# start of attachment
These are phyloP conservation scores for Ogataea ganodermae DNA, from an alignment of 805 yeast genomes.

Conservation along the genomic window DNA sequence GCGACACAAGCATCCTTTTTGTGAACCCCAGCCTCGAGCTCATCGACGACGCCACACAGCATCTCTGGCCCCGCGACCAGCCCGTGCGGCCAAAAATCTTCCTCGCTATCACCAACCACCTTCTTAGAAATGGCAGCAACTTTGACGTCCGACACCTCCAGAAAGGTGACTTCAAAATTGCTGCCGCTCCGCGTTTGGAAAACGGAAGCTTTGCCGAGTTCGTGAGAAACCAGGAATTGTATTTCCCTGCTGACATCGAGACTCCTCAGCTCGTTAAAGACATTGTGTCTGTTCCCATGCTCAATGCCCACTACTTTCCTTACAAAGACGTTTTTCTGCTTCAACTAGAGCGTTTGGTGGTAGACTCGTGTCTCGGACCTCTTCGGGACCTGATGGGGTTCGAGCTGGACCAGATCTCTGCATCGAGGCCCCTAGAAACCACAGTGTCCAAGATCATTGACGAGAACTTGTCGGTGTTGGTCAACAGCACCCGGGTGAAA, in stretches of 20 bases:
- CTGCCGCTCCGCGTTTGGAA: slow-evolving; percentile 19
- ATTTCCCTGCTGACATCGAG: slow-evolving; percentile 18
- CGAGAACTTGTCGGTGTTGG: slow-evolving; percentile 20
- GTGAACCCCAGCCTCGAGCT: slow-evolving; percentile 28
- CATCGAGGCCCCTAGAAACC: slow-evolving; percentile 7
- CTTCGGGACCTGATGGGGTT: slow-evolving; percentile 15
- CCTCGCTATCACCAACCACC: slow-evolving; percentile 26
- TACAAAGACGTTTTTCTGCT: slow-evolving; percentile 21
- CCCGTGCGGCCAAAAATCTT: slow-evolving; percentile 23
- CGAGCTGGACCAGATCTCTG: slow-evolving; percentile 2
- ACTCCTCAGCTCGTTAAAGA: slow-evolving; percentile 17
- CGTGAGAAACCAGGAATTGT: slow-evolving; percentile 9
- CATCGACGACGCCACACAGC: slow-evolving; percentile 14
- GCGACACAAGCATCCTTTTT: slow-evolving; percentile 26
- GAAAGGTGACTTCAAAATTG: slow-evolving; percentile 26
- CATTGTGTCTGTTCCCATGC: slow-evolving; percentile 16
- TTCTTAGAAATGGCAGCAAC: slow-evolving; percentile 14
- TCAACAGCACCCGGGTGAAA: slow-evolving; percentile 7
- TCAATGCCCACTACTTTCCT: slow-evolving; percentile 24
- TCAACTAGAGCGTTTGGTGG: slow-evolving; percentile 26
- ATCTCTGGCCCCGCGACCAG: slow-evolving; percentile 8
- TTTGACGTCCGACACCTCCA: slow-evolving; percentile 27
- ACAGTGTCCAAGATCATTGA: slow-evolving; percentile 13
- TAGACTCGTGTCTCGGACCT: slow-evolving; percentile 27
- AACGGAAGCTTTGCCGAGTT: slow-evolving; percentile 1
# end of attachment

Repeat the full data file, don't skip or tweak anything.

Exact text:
These are phyloP conservation scores for Ogataea ganodermae DNA, from an alignment of 805 yeast genomes.

Conservation along the genomic window DNA sequence GCGACACAAGCATCCTTTTTGTGAACCCCAGCCTCGAGCTCATCGACGACGCCACACAGCATCTCTGGCCCCGCGACCAGCCCGTGCGGCCAAAAATCTTCCTCGCTATCACCAACCACCTTCTTAGAAATGGCAGCAACTTTGACGTCCGACACCTCCAGAAAGGTGACTTCAAAATTGCTGCCGCTCCGCGTTTGGAAAACGGAAGCTTTGCCGAGTTCGTGAGAAACCAGGAATTGTATTTCCCTGCTGACATCGAGACTCCTCAGCTCGTTAAAGACATTGTGTCTGTTCCCATGCTCAATGCCCACTACTTTCCTTACAAAGACGTTTTTCTGCTTCAACTAGAGCGTTTGGTGGTAGACTCGTGTCTCGGACCTCTTCGGGACCTGATGGGGTTCGAGCTGGACCAGATCTCTGCATCGAGGCCCCTAGAAACCACAGTGTCCAAGATCATTGACGAGAACTTGTCGGTGTTGGTCAACAGCACCCGGGTGAAA, in stretches of 20 bases:
- CTGCCGCTCCGCGTTTGGAA: slow-evolving; percentile 19
- ATTTCCCTGCTGACATCGAG: slow-evolving; percentile 18
- CGAGAACTTGTCGGTGTTGG: slow-evolving; percentile 20
- GTGAACCCCAGCCTCGAGCT: slow-evolving; percentile 28
- CATCGAGGCCCCTAGAAACC: slow-evolving; percentile 7
- CTTCGGGACCTGATGGGGTT: slow-evolving; percentile 15
- CCTCGCTATCACCAACCACC: slow-evolving; percentile 26
- TACAAAGACGTTTTTCTGCT: slow-evolving; percentile 21
- CCCGTGCGGCCAAAAATCTT: slow-evolving; percentile 23
- CGAGCTGGACCAGATCTCTG: slow-evolving; percentile 2
- ACTCCTCAGCTCGTTAAAGA: slow-evolving; percentile 17
- CGTGAGAAACCAGGAATTGT: slow-evolving; percentile 9
- CATCGACGACGCCACACAGC: slow-evolving; percentile 14
- GCGACACAAGCATCCTTTTT: slow-evolving; percentile 26
- GAAAGGTGACTTCAAAATTG: slow-evolving; percentile 26
- CATTGTGTCTGTTCCCATGC: slow-evolving; percentile 16
- TTCTTAGAAATGGCAGCAAC: slow-evolving; percentile 14
- TCAACAGCACCCGGGTGAAA: slow-evolving; percentile 7
- TCAATGCCCACTACTTTCCT: slow-evolving; percentile 24
- TCAACTAGAGCGTTTGGTGG: slow-evolving; percentile 26
- ATCTCTGGCCCCGCGACCAG: slow-evolving; percentile 8
- TTTGACGTCCGACACCTCCA: slow-evolving; percentile 27
- ACAGTGTCCAAGATCATTGA: slow-evolving; percentile 13
- TAGACTCGTGTCTCGGACCT: slow-evolving; percentile 27
- AACGGAAGCTTTGCCGAGTT: slow-evolving; percentile 1